Timur Kuran, a political economist from Duke University and a professor of Islamic Studies, has written about the inability of Muslim societies to establish capitalist societies as a consequence of Islamic law. His argument focused on economic restrictions and not cultural conservatism per se. However, the impact of cultural conservatism and insulation is equally disastrous in terms of the intellectual and moral growth of a people. An example of this is the recent hoopla over the renaming of Shadman Chowk as Bhagat Singh Chowk by the City District Government of Lahore. A petition has been filed against it in the Lahore High Court, which states that the Shadman Chowk should be renamed after Chaudhry Rehmat Ali instead and the High Court has stayed the naming. Religious bigotry has triumphed not just over reason and common sense but over history.

When Bhagat Singh Shaheed was incarcerated in Lahore, the loudest voice in his support was not that of Gandhi or Nehru, it was of Quaid-e-Azam Mohammed Ali Jinnah. Jinnah said: “The man who goes on hunger-strike has a soul. He is moved by the soul and he believes in the justice of his cause; he is not an ordinary criminal who is guilty of cold-blooded, sordid, wicked crime. What was he driving at? It is the system, this damnable system of Government, which is resented by the people” (A G Noorani, The Trial of Bhagat Singh, 1996, see page 76).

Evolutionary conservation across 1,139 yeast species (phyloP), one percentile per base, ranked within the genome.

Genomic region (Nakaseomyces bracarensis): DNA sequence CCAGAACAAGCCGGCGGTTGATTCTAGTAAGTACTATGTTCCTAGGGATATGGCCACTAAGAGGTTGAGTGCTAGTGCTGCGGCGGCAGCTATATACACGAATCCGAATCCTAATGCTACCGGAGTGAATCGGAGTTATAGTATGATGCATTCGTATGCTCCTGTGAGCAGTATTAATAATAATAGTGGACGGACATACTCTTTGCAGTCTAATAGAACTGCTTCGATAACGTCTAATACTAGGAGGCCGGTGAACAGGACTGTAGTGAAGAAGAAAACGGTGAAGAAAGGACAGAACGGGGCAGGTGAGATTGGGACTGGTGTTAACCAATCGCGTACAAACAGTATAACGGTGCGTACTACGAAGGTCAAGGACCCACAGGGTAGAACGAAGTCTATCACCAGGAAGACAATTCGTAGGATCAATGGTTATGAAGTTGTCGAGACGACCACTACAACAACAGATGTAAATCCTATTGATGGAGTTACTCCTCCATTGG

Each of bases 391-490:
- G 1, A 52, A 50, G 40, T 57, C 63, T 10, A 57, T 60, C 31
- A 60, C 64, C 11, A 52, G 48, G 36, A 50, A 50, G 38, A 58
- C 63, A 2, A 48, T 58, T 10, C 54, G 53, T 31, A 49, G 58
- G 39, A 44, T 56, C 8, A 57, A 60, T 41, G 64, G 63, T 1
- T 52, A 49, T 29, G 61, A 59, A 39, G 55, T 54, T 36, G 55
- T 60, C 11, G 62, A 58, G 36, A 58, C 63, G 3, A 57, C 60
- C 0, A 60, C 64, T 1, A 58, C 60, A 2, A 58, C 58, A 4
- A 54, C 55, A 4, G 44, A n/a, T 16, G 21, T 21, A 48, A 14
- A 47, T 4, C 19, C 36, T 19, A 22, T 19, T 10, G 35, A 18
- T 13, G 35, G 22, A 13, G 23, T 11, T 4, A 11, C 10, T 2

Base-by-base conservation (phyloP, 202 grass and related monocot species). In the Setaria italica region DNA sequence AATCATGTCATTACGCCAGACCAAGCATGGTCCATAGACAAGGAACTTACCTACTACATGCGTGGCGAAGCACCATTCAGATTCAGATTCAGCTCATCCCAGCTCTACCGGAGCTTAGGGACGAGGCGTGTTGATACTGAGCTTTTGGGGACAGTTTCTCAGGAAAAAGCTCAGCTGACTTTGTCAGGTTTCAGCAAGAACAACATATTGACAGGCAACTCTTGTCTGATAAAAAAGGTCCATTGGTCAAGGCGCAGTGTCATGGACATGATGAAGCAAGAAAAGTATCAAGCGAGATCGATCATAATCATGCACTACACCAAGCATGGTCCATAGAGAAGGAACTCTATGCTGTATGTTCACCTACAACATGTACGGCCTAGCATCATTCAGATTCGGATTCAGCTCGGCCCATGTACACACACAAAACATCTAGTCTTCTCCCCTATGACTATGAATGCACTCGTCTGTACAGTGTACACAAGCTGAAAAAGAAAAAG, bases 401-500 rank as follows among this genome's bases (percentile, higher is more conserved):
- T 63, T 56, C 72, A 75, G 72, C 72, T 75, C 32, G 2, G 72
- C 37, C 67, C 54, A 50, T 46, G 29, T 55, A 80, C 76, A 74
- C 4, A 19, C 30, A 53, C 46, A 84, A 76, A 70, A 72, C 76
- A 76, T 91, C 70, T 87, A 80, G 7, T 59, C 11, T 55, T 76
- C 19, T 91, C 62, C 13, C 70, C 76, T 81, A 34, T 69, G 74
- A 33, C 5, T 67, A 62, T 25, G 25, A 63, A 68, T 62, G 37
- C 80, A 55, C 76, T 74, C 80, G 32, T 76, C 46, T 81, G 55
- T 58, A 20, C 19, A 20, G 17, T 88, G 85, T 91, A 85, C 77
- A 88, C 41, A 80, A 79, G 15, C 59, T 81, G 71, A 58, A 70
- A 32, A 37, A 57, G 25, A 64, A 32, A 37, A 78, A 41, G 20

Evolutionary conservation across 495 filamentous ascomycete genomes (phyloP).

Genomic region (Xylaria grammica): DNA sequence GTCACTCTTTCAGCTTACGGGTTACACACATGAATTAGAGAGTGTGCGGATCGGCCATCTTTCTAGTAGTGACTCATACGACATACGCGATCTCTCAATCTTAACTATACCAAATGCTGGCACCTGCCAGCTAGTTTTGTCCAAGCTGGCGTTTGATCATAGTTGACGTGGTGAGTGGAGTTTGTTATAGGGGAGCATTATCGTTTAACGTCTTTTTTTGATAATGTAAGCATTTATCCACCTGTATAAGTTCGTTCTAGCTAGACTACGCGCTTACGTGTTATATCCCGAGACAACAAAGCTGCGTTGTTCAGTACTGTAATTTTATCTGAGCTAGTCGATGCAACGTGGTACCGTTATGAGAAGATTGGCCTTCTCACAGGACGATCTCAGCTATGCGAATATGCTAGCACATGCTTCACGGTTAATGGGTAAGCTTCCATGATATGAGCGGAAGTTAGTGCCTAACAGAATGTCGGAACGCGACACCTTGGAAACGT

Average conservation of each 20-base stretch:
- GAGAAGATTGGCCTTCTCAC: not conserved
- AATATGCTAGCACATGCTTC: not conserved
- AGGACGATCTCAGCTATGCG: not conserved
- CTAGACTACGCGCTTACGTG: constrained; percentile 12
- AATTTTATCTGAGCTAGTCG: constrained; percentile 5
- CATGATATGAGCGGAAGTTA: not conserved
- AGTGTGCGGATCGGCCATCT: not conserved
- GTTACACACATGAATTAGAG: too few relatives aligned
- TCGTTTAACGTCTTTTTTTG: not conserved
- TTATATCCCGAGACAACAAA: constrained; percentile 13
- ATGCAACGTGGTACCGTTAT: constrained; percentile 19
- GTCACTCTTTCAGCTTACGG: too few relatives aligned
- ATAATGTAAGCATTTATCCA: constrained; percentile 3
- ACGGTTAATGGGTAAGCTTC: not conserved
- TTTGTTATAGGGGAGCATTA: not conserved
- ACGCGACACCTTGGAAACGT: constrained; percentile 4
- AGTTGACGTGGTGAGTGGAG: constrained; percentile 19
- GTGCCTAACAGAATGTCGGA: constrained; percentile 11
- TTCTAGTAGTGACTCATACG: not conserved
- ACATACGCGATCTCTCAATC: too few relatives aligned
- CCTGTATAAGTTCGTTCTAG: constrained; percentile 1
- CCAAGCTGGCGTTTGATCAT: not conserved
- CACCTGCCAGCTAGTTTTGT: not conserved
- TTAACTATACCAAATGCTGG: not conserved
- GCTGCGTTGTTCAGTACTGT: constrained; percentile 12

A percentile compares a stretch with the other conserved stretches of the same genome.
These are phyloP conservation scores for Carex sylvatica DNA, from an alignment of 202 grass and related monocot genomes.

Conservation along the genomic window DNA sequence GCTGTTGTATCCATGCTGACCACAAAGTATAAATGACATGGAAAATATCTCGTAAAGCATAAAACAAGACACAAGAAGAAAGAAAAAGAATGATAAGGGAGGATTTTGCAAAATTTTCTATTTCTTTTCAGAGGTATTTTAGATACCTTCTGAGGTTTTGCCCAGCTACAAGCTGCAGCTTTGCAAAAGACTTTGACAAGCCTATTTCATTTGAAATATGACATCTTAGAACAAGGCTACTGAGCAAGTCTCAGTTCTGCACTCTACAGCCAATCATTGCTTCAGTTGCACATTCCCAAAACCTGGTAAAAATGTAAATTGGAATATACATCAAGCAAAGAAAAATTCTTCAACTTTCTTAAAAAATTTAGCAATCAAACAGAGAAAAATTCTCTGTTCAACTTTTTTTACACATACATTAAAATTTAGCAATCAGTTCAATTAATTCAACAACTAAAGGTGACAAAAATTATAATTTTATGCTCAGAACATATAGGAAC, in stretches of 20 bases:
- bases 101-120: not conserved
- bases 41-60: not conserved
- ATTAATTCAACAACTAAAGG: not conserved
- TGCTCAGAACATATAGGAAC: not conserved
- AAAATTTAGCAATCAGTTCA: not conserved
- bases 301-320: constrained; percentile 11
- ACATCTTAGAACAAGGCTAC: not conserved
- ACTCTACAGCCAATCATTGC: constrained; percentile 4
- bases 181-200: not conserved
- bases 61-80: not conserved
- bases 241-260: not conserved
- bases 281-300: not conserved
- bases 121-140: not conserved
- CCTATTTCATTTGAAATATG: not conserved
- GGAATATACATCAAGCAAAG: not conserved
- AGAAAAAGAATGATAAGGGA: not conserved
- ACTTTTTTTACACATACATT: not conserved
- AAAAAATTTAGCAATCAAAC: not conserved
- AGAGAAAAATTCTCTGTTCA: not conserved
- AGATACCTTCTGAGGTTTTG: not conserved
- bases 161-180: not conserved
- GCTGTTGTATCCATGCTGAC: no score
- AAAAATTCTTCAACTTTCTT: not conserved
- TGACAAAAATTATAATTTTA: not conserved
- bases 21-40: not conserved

Instead, the defenders of Pakistan’s ideological frontiers would want the Shadman Chowk to be named after Chaudhry Rehmat Ali. Perhaps they should read what Rehmat Ali had to say about Quaid-e-Azam. Being deeply offensive, it is not worth reproducing in a newspaper. The irony is that no petition has been filed in the Lahore High Court against the renaming of Fort Road after Maulana Azad, the main Muslim opponent of the Pakistan Movement who rallied the ulema against Jinnah and the Muslim League. Oh no, we do not have a national lens to look through but only a religious one and Maulana Azad is a great Islamic scholar. This is what happens when you let religion straddle the law. This is what the British started two centuries ago.

Bhagat Singh Shaheed was a son of this soil who was executed right here in Lahore. His name deserves to be celebrated and commemorated. He did not belong to India alone. He is part of Pakistan’s heritage.

The writer is a lawyer based in Lahore and the author of the book Jinnah; Myth and Reality. He can be contacted via twitter @therealylh and through his email address

*First published in The Daily Times, Lahore on 19.11.2012